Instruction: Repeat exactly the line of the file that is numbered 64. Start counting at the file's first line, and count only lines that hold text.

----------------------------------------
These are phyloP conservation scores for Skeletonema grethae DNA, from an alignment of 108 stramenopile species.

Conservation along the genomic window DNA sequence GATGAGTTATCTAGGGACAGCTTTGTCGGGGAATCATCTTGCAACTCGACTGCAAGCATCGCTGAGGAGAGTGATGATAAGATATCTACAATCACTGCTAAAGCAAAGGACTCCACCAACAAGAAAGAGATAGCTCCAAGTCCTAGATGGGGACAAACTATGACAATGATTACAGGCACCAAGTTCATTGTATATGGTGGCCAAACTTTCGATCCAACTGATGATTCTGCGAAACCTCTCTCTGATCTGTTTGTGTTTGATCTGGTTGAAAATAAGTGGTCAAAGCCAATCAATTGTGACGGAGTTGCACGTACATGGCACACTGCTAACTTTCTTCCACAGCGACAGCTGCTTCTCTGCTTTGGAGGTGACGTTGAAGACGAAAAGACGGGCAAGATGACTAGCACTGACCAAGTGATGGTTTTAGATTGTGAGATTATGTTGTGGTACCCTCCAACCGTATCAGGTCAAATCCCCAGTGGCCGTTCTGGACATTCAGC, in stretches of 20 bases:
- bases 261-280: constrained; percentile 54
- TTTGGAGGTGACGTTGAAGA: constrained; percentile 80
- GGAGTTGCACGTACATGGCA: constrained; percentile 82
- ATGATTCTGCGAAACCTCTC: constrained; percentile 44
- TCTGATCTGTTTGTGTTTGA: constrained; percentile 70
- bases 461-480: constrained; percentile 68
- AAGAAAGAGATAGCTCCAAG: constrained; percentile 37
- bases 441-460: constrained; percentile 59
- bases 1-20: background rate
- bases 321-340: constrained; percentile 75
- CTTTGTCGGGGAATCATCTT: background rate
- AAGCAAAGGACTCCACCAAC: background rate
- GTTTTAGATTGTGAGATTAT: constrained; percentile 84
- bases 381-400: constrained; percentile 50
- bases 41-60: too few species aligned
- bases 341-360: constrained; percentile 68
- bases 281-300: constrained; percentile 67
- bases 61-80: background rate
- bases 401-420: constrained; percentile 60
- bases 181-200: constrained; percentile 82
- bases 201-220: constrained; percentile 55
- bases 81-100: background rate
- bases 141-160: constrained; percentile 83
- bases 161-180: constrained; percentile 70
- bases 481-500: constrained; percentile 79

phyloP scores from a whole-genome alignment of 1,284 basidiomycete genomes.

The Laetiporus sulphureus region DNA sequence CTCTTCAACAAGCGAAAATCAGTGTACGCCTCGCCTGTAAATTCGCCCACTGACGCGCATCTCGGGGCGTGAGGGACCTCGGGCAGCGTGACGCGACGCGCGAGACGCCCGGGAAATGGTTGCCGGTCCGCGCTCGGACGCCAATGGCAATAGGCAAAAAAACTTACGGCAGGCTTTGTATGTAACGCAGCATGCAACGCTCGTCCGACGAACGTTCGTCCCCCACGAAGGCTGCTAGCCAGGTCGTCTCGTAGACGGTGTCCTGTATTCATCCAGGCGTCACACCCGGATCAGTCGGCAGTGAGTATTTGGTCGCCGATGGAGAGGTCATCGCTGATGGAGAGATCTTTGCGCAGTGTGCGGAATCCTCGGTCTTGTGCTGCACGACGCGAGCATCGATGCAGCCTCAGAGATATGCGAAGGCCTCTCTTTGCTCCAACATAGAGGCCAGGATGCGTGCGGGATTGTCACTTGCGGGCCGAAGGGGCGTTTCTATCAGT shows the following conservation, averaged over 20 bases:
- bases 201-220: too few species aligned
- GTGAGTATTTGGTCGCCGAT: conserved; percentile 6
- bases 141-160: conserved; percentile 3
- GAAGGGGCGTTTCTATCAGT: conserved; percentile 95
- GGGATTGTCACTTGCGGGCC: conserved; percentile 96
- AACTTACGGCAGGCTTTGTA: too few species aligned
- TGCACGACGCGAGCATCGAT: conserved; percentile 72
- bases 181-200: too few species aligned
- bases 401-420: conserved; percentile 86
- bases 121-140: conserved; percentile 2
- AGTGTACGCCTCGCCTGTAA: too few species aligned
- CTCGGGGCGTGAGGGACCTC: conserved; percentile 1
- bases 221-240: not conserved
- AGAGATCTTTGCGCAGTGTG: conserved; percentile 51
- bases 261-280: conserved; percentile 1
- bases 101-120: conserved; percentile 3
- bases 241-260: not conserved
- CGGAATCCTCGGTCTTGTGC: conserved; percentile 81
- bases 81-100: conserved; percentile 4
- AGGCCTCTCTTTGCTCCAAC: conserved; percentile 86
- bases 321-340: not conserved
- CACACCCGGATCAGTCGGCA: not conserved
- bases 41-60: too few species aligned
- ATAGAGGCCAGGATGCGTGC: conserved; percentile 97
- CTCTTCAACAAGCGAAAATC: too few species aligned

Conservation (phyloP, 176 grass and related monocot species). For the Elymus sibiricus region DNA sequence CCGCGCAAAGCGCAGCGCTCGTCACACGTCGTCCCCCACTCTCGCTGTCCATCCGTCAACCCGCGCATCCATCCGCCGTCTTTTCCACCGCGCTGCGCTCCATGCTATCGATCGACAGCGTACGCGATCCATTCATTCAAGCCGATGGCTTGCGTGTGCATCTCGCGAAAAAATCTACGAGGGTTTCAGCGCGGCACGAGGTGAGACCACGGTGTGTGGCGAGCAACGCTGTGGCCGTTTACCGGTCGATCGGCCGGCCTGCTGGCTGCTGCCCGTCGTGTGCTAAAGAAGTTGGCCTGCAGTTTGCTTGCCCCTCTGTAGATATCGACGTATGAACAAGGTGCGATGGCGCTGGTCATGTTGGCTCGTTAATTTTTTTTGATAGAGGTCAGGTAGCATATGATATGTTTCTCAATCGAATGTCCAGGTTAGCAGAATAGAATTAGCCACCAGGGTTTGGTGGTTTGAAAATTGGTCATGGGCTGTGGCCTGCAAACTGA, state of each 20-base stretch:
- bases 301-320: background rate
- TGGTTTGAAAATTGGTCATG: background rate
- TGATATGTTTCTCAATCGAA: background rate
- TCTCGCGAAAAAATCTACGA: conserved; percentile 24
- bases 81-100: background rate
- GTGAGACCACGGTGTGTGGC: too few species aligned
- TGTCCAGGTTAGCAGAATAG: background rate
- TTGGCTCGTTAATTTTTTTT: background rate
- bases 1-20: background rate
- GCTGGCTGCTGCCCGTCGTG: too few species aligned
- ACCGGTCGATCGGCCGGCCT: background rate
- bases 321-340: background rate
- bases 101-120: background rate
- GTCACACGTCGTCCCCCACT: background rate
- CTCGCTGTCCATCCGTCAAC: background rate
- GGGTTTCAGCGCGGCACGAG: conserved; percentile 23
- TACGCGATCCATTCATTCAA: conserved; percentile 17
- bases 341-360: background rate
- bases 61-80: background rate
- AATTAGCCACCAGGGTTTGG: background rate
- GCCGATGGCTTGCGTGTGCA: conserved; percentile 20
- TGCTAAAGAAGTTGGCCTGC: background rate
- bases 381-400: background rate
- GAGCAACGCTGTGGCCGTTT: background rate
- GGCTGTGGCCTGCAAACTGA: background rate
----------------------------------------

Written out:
- bases 1-20: background rate